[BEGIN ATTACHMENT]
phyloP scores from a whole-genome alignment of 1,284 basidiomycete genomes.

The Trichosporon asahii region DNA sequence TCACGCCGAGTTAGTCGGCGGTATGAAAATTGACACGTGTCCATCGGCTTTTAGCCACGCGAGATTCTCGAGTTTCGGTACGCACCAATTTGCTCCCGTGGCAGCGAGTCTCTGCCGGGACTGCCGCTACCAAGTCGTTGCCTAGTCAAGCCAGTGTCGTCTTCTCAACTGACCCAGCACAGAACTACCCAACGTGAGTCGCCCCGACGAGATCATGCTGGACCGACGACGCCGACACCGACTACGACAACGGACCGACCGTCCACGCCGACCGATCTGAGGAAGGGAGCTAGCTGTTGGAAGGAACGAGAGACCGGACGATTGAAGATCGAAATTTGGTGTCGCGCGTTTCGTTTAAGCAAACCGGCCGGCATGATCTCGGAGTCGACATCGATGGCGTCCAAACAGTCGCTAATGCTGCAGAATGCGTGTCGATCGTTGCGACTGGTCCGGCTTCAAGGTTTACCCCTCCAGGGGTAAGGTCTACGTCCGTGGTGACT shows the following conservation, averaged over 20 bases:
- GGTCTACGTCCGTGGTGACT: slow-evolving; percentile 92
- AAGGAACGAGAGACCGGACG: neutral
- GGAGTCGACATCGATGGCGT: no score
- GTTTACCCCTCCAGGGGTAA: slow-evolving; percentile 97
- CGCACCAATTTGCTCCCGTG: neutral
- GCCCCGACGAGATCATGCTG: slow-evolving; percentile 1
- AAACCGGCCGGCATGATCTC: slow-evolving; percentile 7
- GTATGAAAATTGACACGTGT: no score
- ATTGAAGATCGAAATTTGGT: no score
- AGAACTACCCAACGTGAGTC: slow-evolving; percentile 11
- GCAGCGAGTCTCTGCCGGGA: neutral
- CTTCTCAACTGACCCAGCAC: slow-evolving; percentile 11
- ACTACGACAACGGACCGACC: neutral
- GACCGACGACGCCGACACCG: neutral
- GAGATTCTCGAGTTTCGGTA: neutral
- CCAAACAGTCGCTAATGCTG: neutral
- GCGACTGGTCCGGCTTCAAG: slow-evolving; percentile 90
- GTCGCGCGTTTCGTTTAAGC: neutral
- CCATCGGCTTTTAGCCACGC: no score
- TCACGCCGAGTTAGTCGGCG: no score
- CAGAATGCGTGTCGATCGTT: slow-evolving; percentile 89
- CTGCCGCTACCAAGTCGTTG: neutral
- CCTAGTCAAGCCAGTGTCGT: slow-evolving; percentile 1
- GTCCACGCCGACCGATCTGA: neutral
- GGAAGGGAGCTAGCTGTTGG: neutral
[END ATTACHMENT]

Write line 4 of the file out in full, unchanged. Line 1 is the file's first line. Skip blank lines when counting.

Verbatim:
- AAGGAACGAGAGACCGGACG: neutral